1980 Firecracker 400

From Wikipedia, the free encyclopedia
Jump to: navigation, search
1980 Firecracker 400
Race details
Race 17 of 31 in the 1980 NASCAR Winston Cup Series season
Daytona International Speedway
Daytona International Speedway
Date July 4, 1980 (1980-July-04)
Location Daytona Speedway (Daytona Beach, Florida, USA)
Course Permanent racing facility
2.500 mi (4.023 km)
Distance 160 laps, 400 mi (643 km)
Weather Temperatures reaching a maximum of 88.9 °F (31.6 °C); wind speeds reaching a maximum of 10.1 miles per hour (16.3 km/h)[1]
Average speed 173.473 miles per hour (279.178 km/h)
Pole position
Driver Cale Yarborough Junior Johnson & Associates
Most laps led
Driver Bobby Allison Bud Moore Engineering
Laps 63
Winner
No. 15
Bobby Allison
Bud Moore Engineering
Television in the United States
Network ABC
Announcers Keith Jackson

The 1980 Firecracker 400 was a NASCAR-sanctioned race where one hundred and sixty laps of stock car racing would result in a final win for Mercury in the Winston Cup Series (now Sprint Cup Series)[2] before the manufacturer was "legislated out of NASCAR" due to rule changes reducing the wheelbase of the tires from 110 inches (9.2 ft) to 105 inches (8.8 ft).[3]

Bobby Allison would be the final driver to win for the Mercury brand name for the Ford Motor Company; he would beat David Pearson by six car lengths.[2] Other notable competitors included Dale Earnhardt, Richard Petty, Richard Childress and Bill Elliott.[2] The event took place at Daytona International Speedway on July 4, 1980.[2] Out of forty participants, eleven competitors failed to finish the race.[2] Cale Yarborough would be credited for finishing last place with an overheated engine.[2] The race took two hours, eighteen minutes, and eleven seconds to complete.[2] All drivers were born in the United States of America.[2]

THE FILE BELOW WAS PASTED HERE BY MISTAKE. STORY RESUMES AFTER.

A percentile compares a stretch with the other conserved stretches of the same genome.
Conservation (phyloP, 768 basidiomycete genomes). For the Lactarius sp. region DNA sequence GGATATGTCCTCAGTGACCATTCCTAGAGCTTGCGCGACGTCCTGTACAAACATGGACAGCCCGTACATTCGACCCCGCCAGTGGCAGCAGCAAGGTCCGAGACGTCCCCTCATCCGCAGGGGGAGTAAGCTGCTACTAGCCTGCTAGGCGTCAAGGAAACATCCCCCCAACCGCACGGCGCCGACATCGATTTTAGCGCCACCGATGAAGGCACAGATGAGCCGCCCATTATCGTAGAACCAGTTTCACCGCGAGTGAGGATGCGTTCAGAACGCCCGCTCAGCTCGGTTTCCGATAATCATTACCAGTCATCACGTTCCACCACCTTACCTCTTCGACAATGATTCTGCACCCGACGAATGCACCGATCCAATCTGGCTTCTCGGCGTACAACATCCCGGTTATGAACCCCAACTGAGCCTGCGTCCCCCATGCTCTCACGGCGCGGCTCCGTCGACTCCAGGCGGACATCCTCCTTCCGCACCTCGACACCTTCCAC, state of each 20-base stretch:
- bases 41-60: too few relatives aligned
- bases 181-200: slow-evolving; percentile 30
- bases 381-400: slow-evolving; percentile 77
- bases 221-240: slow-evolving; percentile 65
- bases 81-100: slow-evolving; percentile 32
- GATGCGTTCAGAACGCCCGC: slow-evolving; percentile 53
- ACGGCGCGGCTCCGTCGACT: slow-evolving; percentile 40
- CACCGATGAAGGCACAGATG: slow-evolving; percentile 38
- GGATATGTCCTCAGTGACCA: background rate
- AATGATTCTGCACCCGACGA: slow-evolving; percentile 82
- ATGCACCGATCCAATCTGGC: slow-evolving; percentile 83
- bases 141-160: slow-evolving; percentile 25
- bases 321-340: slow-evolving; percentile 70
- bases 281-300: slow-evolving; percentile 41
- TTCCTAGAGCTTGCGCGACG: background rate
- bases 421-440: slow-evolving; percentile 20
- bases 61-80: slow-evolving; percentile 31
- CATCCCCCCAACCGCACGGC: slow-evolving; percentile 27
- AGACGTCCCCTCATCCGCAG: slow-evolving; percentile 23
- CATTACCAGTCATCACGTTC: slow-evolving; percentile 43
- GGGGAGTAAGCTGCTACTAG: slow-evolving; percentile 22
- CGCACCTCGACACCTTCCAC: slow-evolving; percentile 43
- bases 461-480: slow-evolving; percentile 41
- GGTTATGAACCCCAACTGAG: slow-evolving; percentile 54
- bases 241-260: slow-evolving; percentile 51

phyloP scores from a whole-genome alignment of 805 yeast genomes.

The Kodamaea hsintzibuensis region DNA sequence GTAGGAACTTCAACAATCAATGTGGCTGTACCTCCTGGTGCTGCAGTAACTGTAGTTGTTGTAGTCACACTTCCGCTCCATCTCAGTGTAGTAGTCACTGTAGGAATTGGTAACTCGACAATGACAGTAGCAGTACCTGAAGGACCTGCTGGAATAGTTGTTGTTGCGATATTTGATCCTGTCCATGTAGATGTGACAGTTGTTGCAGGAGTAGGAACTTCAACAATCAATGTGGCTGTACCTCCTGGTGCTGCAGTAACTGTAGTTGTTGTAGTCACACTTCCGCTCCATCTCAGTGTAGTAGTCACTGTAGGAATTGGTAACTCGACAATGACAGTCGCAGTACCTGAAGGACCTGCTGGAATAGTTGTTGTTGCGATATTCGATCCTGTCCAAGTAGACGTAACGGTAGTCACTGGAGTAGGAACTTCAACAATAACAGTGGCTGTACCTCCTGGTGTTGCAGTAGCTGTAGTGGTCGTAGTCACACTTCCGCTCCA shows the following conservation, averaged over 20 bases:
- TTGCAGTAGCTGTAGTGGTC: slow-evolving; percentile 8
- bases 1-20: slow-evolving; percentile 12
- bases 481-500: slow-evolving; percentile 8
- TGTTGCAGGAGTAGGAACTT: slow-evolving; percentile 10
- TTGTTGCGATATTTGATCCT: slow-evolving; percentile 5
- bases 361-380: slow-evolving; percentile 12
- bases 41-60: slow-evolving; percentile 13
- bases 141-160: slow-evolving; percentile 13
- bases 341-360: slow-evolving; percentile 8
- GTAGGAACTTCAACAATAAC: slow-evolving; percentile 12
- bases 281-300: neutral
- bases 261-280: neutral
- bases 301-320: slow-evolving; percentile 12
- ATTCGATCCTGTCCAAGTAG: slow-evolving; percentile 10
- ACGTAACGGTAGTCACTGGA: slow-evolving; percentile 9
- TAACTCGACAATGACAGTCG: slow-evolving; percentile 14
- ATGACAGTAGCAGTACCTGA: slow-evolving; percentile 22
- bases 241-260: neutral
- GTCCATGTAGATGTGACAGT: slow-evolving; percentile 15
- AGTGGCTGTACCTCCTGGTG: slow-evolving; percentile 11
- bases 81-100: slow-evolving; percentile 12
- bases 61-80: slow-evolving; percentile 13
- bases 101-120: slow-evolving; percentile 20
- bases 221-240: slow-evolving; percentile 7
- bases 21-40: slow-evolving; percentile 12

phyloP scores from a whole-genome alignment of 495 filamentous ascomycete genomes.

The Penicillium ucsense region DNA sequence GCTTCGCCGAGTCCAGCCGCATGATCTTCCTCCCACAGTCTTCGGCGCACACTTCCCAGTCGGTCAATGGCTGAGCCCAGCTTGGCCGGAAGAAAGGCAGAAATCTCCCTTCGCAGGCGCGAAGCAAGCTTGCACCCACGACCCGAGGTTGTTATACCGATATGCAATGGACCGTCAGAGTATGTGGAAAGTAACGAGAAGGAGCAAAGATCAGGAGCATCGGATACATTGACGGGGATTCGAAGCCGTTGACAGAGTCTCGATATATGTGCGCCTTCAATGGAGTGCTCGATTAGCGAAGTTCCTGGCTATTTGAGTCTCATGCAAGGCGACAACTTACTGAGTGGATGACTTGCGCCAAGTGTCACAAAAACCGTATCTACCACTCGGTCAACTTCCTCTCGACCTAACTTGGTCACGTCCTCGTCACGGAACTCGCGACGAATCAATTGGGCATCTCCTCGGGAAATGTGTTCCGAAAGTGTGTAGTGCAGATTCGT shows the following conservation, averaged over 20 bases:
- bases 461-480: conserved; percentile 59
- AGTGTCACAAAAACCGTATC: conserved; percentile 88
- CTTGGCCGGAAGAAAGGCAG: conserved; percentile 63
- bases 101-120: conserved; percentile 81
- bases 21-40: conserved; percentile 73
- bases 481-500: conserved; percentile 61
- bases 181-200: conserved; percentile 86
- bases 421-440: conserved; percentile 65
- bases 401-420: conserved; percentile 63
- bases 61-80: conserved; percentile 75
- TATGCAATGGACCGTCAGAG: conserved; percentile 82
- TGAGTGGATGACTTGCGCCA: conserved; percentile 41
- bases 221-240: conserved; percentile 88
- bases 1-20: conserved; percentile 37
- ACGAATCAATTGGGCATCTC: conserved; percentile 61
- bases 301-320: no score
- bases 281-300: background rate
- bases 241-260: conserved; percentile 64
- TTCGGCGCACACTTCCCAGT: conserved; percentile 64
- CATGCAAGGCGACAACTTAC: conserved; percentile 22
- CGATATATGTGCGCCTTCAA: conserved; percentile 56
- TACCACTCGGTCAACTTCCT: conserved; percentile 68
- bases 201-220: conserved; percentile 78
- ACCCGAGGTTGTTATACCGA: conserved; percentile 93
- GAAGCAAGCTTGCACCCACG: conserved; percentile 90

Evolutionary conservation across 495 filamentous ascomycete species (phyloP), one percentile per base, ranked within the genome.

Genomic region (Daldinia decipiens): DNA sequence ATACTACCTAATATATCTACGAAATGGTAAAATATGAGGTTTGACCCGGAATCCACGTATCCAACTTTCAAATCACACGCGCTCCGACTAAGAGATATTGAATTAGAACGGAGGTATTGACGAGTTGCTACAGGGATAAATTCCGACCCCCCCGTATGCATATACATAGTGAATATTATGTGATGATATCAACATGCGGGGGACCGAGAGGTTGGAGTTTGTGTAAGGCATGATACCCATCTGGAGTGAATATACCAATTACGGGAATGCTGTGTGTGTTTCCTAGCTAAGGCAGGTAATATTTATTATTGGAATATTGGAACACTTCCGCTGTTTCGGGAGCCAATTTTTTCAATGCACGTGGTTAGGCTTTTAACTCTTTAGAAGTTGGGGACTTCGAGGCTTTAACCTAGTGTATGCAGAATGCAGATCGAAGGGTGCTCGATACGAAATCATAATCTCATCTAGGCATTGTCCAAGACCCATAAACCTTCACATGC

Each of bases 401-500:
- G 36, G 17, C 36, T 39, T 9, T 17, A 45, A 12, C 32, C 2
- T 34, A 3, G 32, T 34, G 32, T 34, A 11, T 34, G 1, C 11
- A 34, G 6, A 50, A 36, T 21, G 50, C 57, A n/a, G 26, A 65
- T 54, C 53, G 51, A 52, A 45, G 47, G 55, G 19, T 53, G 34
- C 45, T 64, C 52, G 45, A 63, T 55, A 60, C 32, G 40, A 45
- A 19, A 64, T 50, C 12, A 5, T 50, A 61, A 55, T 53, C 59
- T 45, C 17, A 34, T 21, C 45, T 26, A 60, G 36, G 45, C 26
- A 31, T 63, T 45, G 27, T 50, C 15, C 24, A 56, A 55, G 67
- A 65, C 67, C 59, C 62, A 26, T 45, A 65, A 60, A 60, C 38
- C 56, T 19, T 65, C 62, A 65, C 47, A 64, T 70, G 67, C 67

Safety regulations made within the 1980s and 1990s would slow down the speed of vehicles in both the Firecracker 400 and the Daytona 500. The average speed for this race was a race record 173.473 miles per hour (279.178 km/h) while the pole position speed was 194.670 miles per hour (313.291 km/h). Three cautions were given out for eleven laps.[2] Fifty-four thousand spectators were in attendance.[2] Out of the forty drivers in the grid, ten of them would fail to finish the race due to car problems.[2]

Finishing order[edit]

  1. Bobby Allison (his only victory during a Mercury in 1980[3])
  2. David Pearson (highest finishing Oldsmobile)
  3. Dale Earnhardt†
  4. Buddy Baker
  5. Richard Petty
  6. Benny Parsons
  7. Jody Ridley
  8. Richard Childress
  9. John Anderson(highest finishing Buick)
  10. Buddy Arrington (highest finishing Dodge vehicle)
  11. Lennie Pond
  12. Bill Elliott
  13. Ricky Rudd
  14. Coo Coo Marlin(highest finishing Chevrolet)
  15. Rick Wilson
  16. Harry Gant
  17. Ronnie Thomas
  18. Steve Moore
  19. Donnie Allison
  20. Phil Finney* (highest finishing driver not to finish the race)
  21. John Greenwood
  22. Don Whittington
  23. J.D. McDuffie
  24. James Hylton
  25. Jim Vandiver
  26. Jimmy Means
  27. Roger Hamby
  28. Tommy Gale(only Ford entry in the race)
  29. Cecil Gordon
  30. Marty Robbins*†
  31. Darrell Waltrip*
  32. Terry Labonte*
  33. Dave Marcis*
  34. Neil Bonnett*†
  35. Bruce Hill*
  36. Tighe Scott*
  37. Chuck Bown*
  38. Lake Speed*
  39. Connie Saylor*†
  40. Cale Yarborough*

* Driver failed to finish race
† signifies that the driver is known to be deceased

References[edit]

  1. ^ "1980 Firecracker 400 weather information". The Old Farmers' Almanac. Retrieved 2011-07-19. 
  2. ^ a b c d e f g h i j k "1980 Firecracker 400 racing results". Racing Reference. Retrieved 2010-11-10. 
  3. ^ a b "Mercury's Final Race". NASCAR. 2010-06-01. Retrieved 2010-11-10. 
Preceded by
1980 Gabriel 400
NASCAR Winston Cup Series Season
1980
Succeeded by
1980 Busch Nashville 420
Preceded by
1979
Firecracker 400 races
1980
Succeeded by
1981